Adverbs Meaning

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Most adverbs in English are formed by adding -ly to an Adjective. An adverb is a word that modifies the meaning of a Verb; an Adjective; another adverb; a Noun or Noun Phrase; Determiner; a Numeral; a Pronoun; or a Prepositional Phrase and can sometimes be used as a Complement of a Preposition.

Spelling Notes

  1. Adjectives ending -l still take -ly; careful-carefully
  2. Adjectives ending -y change to -ily; lucky-luckily
  3. Adjectives ending -ble change to -bly; responsible-responsibly

If the adjective ends consonant + le

Normally, the e is changed to y to make the adverb:

  • Responsible - responsibly
  • Simple - simply

If the adjective ends vowel + le

Normally, ly is added the adjective:

  • Sole - solely
  • Vile - vilely

NB: Whole - wholly

Adverb of Manner

Adverbs of manner modify a verb to describe the way the action is done.

EG: She did the work carefully.

('Carefully' modifies the verb to describe the way the work was done, as opposed to quickly, carelessly, etc..)

Adverb of Place or Location

Adverbs of place show where the action is done.

EG: They live locally.

Adverb of Time

Adverbs of time show when an action is done, or the duration or frequency.

EG: He did it yesterday. (When)

They are permanently busy. (Duration)

She never does it. (Frequency)

Adverb of Degree

Adverbs of degree increase or decrease the effect of the verb.

EG: I completely agree with you. (This increases the effect of the verb, whereas 'partially' would decrease it.)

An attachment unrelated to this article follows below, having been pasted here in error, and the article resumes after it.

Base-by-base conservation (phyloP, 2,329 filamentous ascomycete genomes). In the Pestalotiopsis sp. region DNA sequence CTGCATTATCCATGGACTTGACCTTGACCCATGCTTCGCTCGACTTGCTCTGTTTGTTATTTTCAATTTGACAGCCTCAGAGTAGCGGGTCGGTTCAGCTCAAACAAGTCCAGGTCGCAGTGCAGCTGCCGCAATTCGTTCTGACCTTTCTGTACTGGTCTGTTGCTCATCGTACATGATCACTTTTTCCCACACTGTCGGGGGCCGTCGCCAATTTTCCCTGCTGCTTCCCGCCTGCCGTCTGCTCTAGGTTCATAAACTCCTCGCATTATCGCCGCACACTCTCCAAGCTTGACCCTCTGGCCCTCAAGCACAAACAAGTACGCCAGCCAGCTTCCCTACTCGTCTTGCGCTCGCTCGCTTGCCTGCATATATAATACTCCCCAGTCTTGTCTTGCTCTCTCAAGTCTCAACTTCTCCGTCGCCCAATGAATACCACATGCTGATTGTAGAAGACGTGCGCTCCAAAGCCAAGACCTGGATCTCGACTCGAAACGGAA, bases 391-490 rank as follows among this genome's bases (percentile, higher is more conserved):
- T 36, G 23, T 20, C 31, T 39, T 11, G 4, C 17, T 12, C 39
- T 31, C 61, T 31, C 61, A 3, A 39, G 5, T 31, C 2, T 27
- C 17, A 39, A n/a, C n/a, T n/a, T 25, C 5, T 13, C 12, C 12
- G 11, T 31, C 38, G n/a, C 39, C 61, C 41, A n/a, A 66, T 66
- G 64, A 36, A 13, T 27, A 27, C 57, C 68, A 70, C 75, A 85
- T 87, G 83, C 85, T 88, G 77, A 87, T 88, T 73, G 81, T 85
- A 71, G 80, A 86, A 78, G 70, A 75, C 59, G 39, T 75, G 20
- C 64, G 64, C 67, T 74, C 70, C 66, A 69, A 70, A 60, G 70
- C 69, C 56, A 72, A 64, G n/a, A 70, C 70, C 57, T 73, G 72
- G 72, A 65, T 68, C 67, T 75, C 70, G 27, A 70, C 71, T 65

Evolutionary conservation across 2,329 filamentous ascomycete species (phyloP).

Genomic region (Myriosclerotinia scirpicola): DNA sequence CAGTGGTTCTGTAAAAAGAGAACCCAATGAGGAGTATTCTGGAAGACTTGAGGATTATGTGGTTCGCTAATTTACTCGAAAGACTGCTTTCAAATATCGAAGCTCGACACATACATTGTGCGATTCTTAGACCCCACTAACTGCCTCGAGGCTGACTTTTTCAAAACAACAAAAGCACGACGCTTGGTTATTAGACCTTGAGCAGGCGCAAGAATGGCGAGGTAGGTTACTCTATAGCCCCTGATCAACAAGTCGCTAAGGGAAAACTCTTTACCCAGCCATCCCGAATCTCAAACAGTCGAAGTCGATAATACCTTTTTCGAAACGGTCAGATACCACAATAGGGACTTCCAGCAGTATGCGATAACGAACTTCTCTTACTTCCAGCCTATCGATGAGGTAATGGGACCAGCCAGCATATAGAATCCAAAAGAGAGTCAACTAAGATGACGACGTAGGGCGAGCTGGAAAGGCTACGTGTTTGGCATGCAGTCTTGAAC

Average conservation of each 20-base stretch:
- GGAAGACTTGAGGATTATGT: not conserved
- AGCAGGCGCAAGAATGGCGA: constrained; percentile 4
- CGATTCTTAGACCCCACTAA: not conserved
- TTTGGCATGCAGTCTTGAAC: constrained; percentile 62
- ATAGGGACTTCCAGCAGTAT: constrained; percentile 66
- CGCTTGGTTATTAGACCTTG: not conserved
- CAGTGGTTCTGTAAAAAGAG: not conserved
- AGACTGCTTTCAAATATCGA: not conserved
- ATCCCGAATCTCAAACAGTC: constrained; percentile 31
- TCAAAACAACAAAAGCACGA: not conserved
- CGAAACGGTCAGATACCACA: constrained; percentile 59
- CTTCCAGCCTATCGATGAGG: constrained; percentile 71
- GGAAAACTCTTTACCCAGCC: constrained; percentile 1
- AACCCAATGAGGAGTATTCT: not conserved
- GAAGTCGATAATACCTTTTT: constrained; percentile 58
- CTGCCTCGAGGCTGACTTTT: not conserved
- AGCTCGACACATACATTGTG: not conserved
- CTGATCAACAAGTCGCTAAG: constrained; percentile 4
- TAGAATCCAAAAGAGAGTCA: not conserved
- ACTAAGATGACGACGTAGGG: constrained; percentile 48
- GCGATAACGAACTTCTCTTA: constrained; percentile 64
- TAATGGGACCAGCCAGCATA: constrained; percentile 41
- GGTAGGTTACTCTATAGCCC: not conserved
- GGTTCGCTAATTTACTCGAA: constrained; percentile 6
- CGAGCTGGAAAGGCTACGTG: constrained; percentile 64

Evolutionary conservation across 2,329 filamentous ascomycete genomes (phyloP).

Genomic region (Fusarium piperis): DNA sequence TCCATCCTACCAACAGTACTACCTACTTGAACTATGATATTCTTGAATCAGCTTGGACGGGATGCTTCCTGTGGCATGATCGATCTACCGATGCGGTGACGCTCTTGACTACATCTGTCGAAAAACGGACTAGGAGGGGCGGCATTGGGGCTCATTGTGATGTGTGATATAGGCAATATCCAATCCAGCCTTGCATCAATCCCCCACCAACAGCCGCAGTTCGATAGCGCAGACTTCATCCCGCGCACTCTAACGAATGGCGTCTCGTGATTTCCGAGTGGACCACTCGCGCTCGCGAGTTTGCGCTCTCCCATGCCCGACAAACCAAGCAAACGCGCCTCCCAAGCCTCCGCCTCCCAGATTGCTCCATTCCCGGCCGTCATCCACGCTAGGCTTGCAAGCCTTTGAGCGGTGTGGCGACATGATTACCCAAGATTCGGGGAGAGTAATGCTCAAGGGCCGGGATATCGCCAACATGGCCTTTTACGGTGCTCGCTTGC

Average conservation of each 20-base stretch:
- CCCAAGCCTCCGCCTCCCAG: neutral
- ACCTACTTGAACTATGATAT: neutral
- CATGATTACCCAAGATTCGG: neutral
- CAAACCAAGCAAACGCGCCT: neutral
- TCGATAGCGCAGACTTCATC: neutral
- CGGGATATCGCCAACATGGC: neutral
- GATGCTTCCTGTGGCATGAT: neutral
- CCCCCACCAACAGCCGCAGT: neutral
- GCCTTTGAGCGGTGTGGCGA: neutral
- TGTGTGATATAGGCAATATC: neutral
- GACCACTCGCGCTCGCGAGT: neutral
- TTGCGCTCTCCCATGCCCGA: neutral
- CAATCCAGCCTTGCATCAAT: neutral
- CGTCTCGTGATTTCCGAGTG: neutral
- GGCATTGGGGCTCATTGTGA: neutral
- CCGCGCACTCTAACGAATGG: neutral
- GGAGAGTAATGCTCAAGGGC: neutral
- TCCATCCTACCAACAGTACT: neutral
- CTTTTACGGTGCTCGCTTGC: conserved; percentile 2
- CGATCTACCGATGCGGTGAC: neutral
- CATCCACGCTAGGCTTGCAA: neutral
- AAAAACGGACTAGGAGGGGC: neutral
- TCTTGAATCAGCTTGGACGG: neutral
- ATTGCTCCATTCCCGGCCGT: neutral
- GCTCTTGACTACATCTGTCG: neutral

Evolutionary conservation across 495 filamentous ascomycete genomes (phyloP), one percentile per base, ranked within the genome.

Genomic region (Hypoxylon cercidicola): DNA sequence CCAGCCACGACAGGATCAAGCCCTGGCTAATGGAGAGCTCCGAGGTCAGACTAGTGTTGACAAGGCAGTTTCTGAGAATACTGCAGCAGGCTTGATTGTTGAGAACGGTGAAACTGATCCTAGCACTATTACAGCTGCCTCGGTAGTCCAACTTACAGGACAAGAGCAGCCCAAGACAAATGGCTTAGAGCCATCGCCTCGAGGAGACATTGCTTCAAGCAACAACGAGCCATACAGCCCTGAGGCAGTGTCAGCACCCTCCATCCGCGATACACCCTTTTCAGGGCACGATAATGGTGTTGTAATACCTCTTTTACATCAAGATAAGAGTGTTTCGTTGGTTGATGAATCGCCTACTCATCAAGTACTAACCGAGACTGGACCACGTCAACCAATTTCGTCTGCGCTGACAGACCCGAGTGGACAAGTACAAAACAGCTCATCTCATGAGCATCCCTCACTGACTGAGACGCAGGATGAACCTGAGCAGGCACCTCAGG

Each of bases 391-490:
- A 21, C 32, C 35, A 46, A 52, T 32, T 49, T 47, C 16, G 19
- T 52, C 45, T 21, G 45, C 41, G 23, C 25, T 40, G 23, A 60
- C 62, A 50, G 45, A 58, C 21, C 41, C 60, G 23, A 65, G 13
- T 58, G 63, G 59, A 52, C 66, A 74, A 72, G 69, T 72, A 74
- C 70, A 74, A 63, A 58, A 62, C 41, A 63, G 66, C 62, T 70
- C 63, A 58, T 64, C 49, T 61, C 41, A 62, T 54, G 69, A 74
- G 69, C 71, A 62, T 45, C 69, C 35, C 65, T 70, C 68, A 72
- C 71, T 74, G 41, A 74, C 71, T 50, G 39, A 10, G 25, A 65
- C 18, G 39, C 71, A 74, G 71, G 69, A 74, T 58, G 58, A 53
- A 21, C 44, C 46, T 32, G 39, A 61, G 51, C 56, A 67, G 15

Adverbs Modifying Adjectives

An adjective can be modified by an adverb, which precedes the adjective, except 'enough' which comes after.

EG: That's really good.

It was a terribly difficult time for all of us.

It wasn't good enough. ('Enough' comes after the adjective.)

Adverbs Modifying Adverbs

An adverb can modify another. As with adjectives, the adverb precedes the one it is modifying with 'enough' being the exception again.

EG: She did it really well.

He didn't come last night, funnily enough.

Adverbs Modifying Nouns

Adverbs can modify nouns to indicate time or place.

EG: The concert tomorrow

EG: The room upstairs

Adverbs Modifying Noun Phrases

Some adverbs of degree can modify noun phrases.

EG: We had quite a good time.

They're such good friends.

Quite; rather; such; what (What a day!) can be used in this way.

Adverbs Modifying Determiners, Numerals & Pronouns

Adverbs such as almost; nearly; hardly; about, etc., can be used:

EG: Almost everybody came in the end.

See Also:

Parts of Speech


Adjectives and Adverbs

Related to 'Adverbs'